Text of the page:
Hemlock's Diary
16-22 Mar, 2008
Mon, 17 Mar
What are the chances of the world’s righteous, free, democratic, apple pie-munching nations boycotting the Beijing Olympics in protest against China’s crackdown in Tibet?  Imagine the intensely gratifying and entertaining humiliation of the godless Communist tyranny, combined with the relief from the excruciating tedium of diving, formation cycling and medal ceremonies – a coincidence of near-orgasmic quality.  A quick call to Heung Kwok-leung, master of the Mongkok sub-sub-prime loans market and bookmaker to the gentry, confirms my suspicions that it sounds too good to be true.  He would offer odds of 30 to 1. 

Intending to discuss the matter with wild American friend Odell, I seat myself in the IFC Mall branch of Pacific Coffee, perched a safe distance from the creepy looking girl who reads the Bible, and who in recent weeks seems to have taken up mentally undressing me again.  The ex-Mormon collapses into his easy chair with his murumuru butter and organic rosehip latte and listens as I ponder whether the Chinese army is slaughtering hundreds of Tibetans, or Tibetans are slaughtering hundreds of Chinese shopkeepers, or just 10, and whether it would make more sense to cut out the middleman and get the army to slaughter the shopkeepers, or vice-versa.  But he wants to tell me a story – the latest example of his death-defying brilliance.  “You’re gonna love this,” he promises.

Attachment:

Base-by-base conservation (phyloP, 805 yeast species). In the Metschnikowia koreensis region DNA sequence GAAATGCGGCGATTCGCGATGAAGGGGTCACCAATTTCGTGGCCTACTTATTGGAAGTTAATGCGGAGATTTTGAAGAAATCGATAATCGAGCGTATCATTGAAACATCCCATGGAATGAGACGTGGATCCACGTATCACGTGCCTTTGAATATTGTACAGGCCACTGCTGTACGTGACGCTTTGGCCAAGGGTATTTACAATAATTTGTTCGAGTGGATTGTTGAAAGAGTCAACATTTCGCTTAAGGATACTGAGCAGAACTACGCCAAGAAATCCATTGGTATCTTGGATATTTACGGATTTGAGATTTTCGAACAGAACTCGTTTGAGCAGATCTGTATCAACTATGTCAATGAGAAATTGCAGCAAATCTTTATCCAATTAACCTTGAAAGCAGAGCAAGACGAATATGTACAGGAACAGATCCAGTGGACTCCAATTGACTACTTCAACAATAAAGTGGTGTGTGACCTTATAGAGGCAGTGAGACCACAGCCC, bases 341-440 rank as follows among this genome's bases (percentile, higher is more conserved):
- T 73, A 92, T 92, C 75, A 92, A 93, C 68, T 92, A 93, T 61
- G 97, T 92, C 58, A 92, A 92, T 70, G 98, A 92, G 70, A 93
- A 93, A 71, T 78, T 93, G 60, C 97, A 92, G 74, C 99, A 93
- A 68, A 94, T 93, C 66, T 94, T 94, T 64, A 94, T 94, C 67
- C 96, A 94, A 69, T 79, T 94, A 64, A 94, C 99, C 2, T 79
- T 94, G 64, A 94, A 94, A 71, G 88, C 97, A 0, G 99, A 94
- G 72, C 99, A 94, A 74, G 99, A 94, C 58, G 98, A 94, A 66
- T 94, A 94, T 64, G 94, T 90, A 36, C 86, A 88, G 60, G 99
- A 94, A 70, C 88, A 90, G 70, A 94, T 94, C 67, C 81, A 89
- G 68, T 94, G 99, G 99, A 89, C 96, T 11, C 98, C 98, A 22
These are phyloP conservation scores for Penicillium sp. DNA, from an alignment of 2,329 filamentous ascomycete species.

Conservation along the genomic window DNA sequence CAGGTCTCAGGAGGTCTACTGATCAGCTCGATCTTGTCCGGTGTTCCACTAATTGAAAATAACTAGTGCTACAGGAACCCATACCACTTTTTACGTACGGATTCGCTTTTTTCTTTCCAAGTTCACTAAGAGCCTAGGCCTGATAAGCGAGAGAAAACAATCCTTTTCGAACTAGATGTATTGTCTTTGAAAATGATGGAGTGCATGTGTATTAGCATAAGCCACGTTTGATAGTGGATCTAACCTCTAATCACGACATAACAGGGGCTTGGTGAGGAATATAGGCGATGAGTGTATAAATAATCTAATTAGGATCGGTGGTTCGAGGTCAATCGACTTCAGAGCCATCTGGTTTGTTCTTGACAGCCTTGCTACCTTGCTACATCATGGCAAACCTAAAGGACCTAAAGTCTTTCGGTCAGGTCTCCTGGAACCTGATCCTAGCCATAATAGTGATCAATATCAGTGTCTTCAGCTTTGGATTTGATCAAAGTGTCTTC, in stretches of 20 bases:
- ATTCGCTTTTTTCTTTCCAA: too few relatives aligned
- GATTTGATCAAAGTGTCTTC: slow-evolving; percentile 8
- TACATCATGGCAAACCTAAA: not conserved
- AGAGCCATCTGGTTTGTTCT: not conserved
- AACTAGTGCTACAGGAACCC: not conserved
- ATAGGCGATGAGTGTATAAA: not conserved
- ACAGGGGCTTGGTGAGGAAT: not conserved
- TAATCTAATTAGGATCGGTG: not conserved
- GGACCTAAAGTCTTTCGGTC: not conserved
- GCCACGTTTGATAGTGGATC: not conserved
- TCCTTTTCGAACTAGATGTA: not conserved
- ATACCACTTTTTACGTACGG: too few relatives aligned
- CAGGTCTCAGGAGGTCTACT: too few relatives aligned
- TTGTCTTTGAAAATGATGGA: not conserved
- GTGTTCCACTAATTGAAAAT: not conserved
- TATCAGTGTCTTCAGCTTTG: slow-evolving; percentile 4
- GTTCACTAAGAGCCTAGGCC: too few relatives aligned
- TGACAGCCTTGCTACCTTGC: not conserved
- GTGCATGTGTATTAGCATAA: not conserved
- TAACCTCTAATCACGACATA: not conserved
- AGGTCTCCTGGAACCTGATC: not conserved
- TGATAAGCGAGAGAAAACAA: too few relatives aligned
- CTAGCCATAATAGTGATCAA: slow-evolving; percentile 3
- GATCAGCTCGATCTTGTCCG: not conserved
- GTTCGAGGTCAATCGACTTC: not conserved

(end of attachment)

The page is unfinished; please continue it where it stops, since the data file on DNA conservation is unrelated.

He tells me he was woken up at noon yesterday by a sharp slap on the face courtesy of his Thai wife Mee, who had taken advantage of his post-Saturday comatose state to rifle through the text messages on his mobile phone in search of incriminating evidence.  He shows me the week-old electronic missive that stirred her into cheek-striking mode…
ok honey, no problem i see you sunday 4pm sweetie Luv N kiss Trixie
“Talk your way out of that one!” I taunt him.  I’d rather be given the job of devising the official version of events in Lhasa.